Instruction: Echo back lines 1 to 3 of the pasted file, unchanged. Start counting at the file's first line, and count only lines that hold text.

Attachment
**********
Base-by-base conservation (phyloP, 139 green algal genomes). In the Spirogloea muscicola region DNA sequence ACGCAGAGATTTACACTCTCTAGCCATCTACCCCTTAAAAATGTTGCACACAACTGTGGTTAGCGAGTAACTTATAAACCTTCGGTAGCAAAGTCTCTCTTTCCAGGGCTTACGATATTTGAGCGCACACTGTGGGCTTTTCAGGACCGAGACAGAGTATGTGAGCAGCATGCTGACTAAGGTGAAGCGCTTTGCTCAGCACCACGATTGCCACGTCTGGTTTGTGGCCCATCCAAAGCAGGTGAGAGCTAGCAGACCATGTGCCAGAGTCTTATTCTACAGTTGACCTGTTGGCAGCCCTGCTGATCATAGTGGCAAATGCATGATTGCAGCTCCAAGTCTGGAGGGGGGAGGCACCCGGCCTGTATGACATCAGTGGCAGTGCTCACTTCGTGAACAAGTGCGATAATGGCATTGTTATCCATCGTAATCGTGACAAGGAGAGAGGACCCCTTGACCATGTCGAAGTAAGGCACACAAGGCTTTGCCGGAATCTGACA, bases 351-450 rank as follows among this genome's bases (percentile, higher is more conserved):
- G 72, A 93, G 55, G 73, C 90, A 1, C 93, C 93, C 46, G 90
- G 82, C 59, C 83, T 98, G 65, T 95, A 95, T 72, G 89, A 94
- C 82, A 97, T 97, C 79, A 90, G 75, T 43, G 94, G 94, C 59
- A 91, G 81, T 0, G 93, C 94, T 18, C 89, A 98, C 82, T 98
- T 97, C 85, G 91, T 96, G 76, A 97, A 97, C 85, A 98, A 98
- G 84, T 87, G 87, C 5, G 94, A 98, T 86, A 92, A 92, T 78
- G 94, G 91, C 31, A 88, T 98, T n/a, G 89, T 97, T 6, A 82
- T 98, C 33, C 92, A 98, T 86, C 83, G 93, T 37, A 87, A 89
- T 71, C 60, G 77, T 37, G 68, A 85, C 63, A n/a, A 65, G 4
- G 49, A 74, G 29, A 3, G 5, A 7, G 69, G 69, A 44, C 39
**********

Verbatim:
Base-by-base conservation (phyloP, 139 green algal genomes). In the Spirogloea muscicola region DNA sequence ACGCAGAGATTTACACTCTCTAGCCATCTACCCCTTAAAAATGTTGCACACAACTGTGGTTAGCGAGTAACTTATAAACCTTCGGTAGCAAAGTCTCTCTTTCCAGGGCTTACGATATTTGAGCGCACACTGTGGGCTTTTCAGGACCGAGACAGAGTATGTGAGCAGCATGCTGACTAAGGTGAAGCGCTTTGCTCAGCACCACGATTGCCACGTCTGGTTTGTGGCCCATCCAAAGCAGGTGAGAGCTAGCAGACCATGTGCCAGAGTCTTATTCTACAGTTGACCTGTTGGCAGCCCTGCTGATCATAGTGGCAAATGCATGATTGCAGCTCCAAGTCTGGAGGGGGGAGGCACCCGGCCTGTATGACATCAGTGGCAGTGCTCACTTCGTGAACAAGTGCGATAATGGCATTGTTATCCATCGTAATCGTGACAAGGAGAGAGGACCCCTTGACCATGTCGAAGTAAGGCACACAAGGCTTTGCCGGAATCTGACA, bases 351-450 rank as follows among this genome's bases (percentile, higher is more conserved):
- G 72, A 93, G 55, G 73, C 90, A 1, C 93, C 93, C 46, G 90
- G 82, C 59, C 83, T 98, G 65, T 95, A 95, T 72, G 89, A 94